Similarly, expenditures related to “good will” or “team building” or “establishing the relationship” with foreign officials are almost always indirect rather than direct and therefore do not satisfy the FCPA statutory criteria. Thus, the next time a marketing person says, “It’s customary in this part of the world to give the gift/have the meal/pay for the trip to establish good will with this official,” your compliance radar should be going off BING BING BING BING BING.
The final question to ask is, “Is the amount of the expenditure reasonable?” The reasonableness of the expenditure is contextual and fact specific, so that there are no broad general rules that can be defined in advance in order to ensure compliance. Nevertheless, appropriate areas to look in order to measure reasonableness include:
- prevailing market rates for similar expenditures
- the amount of the expenditure versus the government official’s salary or receipt of similar benefits from his or her own government
- activity of the company's US-regulated competitors when entertaining similar foreign government officials in a similar context
- comparing the company’s similar meal/entertainment/travel expenditures involving non-government recipients (this is a ceiling, not a floor, where spending more on government versus non-government persons creates an inference that the expenditure was precisely intended to improperly influence the government official)
- custom both locally and within the particular industry and
- a company’s own reimbursement guidelines for its own people at a similar peer level to the official when traveling/eating on the company dime.
Company reimbursement allowances tend to be highly frugal and business oriented; using that as the expected baseline for expenditures involving government officials is a very good analytical starting point.
Finally, I do have one procedural “how” to add to the DOJ/SEC’s list that is probably the single best thing a company do to avoid a violation in this area: BEGIN PLANNING EARLY. Given the statute’s breadth and flexibility in this area, if planning for a particular expenditure begins early enough, and legal compliance is part of that early planning, then an appropriate plan satisfying both the legal and business goals can almost always be constructed (the exception is those rare cases where the government official involved is truly and implacably corrupt).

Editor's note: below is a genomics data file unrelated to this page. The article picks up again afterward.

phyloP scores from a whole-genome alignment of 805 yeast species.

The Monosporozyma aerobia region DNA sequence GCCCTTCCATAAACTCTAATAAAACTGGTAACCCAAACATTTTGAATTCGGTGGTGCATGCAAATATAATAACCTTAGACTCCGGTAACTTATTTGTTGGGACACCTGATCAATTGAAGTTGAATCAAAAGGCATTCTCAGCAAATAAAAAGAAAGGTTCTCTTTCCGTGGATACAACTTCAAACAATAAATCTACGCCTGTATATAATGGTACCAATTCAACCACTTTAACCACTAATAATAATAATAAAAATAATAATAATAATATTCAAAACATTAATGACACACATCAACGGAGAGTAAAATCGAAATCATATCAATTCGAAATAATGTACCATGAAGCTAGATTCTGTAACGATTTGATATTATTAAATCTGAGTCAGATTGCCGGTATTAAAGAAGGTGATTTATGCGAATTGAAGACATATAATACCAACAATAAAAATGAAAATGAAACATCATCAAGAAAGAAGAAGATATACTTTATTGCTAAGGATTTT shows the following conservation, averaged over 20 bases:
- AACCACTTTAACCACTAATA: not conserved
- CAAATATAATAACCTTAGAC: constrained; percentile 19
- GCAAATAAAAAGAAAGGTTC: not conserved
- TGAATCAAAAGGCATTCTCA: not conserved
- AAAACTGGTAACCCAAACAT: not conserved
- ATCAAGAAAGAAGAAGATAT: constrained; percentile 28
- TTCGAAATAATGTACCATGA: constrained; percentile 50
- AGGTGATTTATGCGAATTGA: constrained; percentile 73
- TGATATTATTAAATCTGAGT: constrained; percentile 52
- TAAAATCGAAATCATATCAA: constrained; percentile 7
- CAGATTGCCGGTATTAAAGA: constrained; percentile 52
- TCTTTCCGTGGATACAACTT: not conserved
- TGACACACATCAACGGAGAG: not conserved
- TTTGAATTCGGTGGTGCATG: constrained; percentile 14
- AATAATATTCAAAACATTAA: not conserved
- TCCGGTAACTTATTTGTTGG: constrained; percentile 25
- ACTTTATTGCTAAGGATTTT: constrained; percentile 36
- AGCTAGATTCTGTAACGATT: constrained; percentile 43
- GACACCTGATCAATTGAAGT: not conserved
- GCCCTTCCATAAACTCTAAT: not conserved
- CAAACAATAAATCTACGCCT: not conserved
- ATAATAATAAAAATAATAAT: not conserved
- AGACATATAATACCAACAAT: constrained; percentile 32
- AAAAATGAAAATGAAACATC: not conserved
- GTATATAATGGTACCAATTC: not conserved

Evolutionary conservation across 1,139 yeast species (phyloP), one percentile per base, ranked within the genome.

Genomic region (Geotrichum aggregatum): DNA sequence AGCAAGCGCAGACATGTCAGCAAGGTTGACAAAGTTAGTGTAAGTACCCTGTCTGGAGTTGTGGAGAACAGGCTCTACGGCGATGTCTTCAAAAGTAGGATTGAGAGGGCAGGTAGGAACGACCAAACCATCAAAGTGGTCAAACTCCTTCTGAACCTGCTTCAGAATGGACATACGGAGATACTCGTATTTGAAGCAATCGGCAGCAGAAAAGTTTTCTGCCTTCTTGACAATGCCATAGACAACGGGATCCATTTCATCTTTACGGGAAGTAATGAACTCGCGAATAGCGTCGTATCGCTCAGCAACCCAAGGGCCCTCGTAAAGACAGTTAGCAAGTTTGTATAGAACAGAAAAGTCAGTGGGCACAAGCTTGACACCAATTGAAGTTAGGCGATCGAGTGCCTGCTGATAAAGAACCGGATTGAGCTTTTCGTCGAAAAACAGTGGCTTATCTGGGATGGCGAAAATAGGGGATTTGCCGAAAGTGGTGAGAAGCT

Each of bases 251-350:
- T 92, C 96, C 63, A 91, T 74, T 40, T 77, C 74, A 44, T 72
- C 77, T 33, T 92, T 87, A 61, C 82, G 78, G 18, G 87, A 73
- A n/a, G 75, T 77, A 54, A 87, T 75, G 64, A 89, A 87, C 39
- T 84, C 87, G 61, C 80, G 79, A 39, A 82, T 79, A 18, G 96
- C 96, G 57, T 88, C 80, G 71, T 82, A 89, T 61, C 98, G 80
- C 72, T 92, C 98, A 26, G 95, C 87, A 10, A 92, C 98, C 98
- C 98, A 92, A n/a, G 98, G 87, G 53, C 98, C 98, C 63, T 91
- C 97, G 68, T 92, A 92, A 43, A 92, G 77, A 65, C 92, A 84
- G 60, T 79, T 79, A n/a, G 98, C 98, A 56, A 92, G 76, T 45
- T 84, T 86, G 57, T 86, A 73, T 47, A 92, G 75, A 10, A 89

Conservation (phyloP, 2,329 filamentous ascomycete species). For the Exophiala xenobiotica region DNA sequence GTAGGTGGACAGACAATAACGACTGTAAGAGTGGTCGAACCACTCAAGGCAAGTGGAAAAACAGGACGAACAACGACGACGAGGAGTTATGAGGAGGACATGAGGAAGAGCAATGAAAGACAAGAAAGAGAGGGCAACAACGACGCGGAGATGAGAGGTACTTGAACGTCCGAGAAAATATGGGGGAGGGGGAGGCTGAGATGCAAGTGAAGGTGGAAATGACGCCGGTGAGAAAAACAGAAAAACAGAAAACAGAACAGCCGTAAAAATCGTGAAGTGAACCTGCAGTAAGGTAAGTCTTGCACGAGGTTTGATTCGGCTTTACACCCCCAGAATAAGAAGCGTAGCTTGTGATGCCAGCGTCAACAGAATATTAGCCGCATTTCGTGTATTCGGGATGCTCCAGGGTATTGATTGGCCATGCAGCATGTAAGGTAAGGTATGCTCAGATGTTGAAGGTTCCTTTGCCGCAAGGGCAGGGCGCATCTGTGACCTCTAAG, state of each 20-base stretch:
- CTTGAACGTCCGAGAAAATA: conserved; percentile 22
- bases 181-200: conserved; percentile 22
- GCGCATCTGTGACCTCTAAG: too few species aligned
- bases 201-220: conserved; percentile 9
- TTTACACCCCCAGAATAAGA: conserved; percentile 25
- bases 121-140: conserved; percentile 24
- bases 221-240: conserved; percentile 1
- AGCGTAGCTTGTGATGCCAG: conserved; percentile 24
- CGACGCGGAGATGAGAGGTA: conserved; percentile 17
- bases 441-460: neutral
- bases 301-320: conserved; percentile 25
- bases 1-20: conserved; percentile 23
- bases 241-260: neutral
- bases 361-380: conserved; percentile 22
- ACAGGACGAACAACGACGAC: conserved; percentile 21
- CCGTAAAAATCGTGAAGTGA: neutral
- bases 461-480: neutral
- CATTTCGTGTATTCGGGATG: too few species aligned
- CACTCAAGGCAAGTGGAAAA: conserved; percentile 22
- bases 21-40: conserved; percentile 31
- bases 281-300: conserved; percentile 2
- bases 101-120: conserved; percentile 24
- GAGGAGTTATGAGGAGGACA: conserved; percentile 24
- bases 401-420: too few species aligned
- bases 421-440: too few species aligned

Where most violations occur, despite a company’s otherwise good track record and intentions, is where the business person in Far Far Away plans the trip and calls the compliance counsel for approval only after the government official is already flying toward Company HQ while seated comfortably in first class. In contrast, when companies call me to review their plans with enough lead time, although I usually have to tweak some minor aspect of the plan (“Well, maybe the side trip to Disney World is not such a great idea . . . .”), I have found that when they’ve consulted me before invitations are issued and itineraries decided, I’ve never had to say, “No, you can’t do that.” Getting FCPA analysis at the planning stage of travel/entertainment is the best way to make sure the company satisfies its business and legal compliance interests to their fullest extent.
An earlier version of this article appeared on the blog FCPA Professor.